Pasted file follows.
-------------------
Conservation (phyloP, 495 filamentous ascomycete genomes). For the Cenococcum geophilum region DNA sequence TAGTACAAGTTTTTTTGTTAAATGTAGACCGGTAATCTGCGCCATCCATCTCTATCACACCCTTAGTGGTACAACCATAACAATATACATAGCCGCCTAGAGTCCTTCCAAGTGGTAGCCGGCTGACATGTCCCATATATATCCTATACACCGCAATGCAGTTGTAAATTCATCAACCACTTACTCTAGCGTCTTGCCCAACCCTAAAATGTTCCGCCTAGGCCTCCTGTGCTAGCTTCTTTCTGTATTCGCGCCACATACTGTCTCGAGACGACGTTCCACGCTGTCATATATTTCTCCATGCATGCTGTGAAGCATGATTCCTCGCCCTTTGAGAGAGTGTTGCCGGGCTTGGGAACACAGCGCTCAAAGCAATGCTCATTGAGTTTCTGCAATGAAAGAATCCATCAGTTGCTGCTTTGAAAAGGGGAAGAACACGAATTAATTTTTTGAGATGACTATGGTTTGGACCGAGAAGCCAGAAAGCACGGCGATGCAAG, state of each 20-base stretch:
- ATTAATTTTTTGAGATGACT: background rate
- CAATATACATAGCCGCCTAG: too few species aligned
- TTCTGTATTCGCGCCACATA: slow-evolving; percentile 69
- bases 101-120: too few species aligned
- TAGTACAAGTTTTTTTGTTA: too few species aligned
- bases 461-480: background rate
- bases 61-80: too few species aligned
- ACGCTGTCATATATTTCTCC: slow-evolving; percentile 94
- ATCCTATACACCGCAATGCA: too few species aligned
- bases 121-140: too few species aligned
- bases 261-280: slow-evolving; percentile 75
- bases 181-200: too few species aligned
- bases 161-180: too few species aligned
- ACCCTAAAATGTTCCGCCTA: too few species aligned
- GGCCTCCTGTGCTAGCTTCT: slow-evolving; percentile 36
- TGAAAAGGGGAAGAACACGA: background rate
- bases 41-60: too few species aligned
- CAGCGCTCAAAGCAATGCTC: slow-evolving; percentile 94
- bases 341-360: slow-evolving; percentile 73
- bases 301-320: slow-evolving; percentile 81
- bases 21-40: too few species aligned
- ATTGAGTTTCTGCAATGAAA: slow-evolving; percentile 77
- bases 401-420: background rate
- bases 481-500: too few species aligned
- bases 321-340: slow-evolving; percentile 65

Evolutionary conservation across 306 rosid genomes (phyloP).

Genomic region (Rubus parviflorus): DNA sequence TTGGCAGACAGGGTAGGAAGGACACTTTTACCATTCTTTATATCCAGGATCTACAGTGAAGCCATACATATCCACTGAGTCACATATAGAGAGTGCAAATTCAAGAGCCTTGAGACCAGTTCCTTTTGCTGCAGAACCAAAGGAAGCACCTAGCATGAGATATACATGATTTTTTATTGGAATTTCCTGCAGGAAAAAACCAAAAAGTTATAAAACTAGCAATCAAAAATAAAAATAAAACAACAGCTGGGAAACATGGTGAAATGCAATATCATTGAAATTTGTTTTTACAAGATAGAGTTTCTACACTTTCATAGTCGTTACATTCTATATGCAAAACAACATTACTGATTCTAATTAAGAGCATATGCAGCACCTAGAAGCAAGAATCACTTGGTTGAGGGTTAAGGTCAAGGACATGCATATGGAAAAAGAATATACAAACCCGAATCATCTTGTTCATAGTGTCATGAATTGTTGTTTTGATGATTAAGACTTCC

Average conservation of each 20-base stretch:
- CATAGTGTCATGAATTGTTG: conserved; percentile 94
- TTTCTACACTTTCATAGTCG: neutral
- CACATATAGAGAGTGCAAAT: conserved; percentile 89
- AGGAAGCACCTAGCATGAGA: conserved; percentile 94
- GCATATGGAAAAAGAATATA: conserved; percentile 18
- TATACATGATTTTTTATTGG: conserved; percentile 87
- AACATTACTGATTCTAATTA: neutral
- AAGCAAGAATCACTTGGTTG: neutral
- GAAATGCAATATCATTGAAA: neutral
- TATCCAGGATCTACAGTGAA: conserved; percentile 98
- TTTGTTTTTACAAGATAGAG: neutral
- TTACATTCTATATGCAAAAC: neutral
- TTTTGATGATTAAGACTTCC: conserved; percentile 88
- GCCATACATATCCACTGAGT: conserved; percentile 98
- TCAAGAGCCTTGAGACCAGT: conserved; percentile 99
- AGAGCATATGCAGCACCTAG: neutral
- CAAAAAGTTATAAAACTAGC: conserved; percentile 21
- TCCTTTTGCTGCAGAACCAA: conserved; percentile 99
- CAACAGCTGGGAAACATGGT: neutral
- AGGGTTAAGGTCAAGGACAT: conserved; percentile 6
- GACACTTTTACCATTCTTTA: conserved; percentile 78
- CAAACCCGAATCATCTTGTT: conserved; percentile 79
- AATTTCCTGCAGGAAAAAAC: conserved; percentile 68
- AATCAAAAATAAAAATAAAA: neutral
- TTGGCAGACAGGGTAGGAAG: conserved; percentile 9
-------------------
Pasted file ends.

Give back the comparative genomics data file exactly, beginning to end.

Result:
Conservation (phyloP, 495 filamentous ascomycete genomes). For the Cenococcum geophilum region DNA sequence TAGTACAAGTTTTTTTGTTAAATGTAGACCGGTAATCTGCGCCATCCATCTCTATCACACCCTTAGTGGTACAACCATAACAATATACATAGCCGCCTAGAGTCCTTCCAAGTGGTAGCCGGCTGACATGTCCCATATATATCCTATACACCGCAATGCAGTTGTAAATTCATCAACCACTTACTCTAGCGTCTTGCCCAACCCTAAAATGTTCCGCCTAGGCCTCCTGTGCTAGCTTCTTTCTGTATTCGCGCCACATACTGTCTCGAGACGACGTTCCACGCTGTCATATATTTCTCCATGCATGCTGTGAAGCATGATTCCTCGCCCTTTGAGAGAGTGTTGCCGGGCTTGGGAACACAGCGCTCAAAGCAATGCTCATTGAGTTTCTGCAATGAAAGAATCCATCAGTTGCTGCTTTGAAAAGGGGAAGAACACGAATTAATTTTTTGAGATGACTATGGTTTGGACCGAGAAGCCAGAAAGCACGGCGATGCAAG, state of each 20-base stretch:
- ATTAATTTTTTGAGATGACT: background rate
- CAATATACATAGCCGCCTAG: too few species aligned
- TTCTGTATTCGCGCCACATA: slow-evolving; percentile 69
- bases 101-120: too few species aligned
- TAGTACAAGTTTTTTTGTTA: too few species aligned
- bases 461-480: background rate
- bases 61-80: too few species aligned
- ACGCTGTCATATATTTCTCC: slow-evolving; percentile 94
- ATCCTATACACCGCAATGCA: too few species aligned
- bases 121-140: too few species aligned
- bases 261-280: slow-evolving; percentile 75
- bases 181-200: too few species aligned
- bases 161-180: too few species aligned
- ACCCTAAAATGTTCCGCCTA: too few species aligned
- GGCCTCCTGTGCTAGCTTCT: slow-evolving; percentile 36
- TGAAAAGGGGAAGAACACGA: background rate
- bases 41-60: too few species aligned
- CAGCGCTCAAAGCAATGCTC: slow-evolving; percentile 94
- bases 341-360: slow-evolving; percentile 73
- bases 301-320: slow-evolving; percentile 81
- bases 21-40: too few species aligned
- ATTGAGTTTCTGCAATGAAA: slow-evolving; percentile 77
- bases 401-420: background rate
- bases 481-500: too few species aligned
- bases 321-340: slow-evolving; percentile 65

Evolutionary conservation across 306 rosid genomes (phyloP).

Genomic region (Rubus parviflorus): DNA sequence TTGGCAGACAGGGTAGGAAGGACACTTTTACCATTCTTTATATCCAGGATCTACAGTGAAGCCATACATATCCACTGAGTCACATATAGAGAGTGCAAATTCAAGAGCCTTGAGACCAGTTCCTTTTGCTGCAGAACCAAAGGAAGCACCTAGCATGAGATATACATGATTTTTTATTGGAATTTCCTGCAGGAAAAAACCAAAAAGTTATAAAACTAGCAATCAAAAATAAAAATAAAACAACAGCTGGGAAACATGGTGAAATGCAATATCATTGAAATTTGTTTTTACAAGATAGAGTTTCTACACTTTCATAGTCGTTACATTCTATATGCAAAACAACATTACTGATTCTAATTAAGAGCATATGCAGCACCTAGAAGCAAGAATCACTTGGTTGAGGGTTAAGGTCAAGGACATGCATATGGAAAAAGAATATACAAACCCGAATCATCTTGTTCATAGTGTCATGAATTGTTGTTTTGATGATTAAGACTTCC

Average conservation of each 20-base stretch:
- CATAGTGTCATGAATTGTTG: conserved; percentile 94
- TTTCTACACTTTCATAGTCG: neutral
- CACATATAGAGAGTGCAAAT: conserved; percentile 89
- AGGAAGCACCTAGCATGAGA: conserved; percentile 94
- GCATATGGAAAAAGAATATA: conserved; percentile 18
- TATACATGATTTTTTATTGG: conserved; percentile 87
- AACATTACTGATTCTAATTA: neutral
- AAGCAAGAATCACTTGGTTG: neutral
- GAAATGCAATATCATTGAAA: neutral
- TATCCAGGATCTACAGTGAA: conserved; percentile 98
- TTTGTTTTTACAAGATAGAG: neutral
- TTACATTCTATATGCAAAAC: neutral
- TTTTGATGATTAAGACTTCC: conserved; percentile 88
- GCCATACATATCCACTGAGT: conserved; percentile 98
- TCAAGAGCCTTGAGACCAGT: conserved; percentile 99
- AGAGCATATGCAGCACCTAG: neutral
- CAAAAAGTTATAAAACTAGC: conserved; percentile 21
- TCCTTTTGCTGCAGAACCAA: conserved; percentile 99
- CAACAGCTGGGAAACATGGT: neutral
- AGGGTTAAGGTCAAGGACAT: conserved; percentile 6
- GACACTTTTACCATTCTTTA: conserved; percentile 78
- CAAACCCGAATCATCTTGTT: conserved; percentile 79
- AATTTCCTGCAGGAAAAAAC: conserved; percentile 68
- AATCAAAAATAAAAATAAAA: neutral
- TTGGCAGACAGGGTAGGAAG: conserved; percentile 9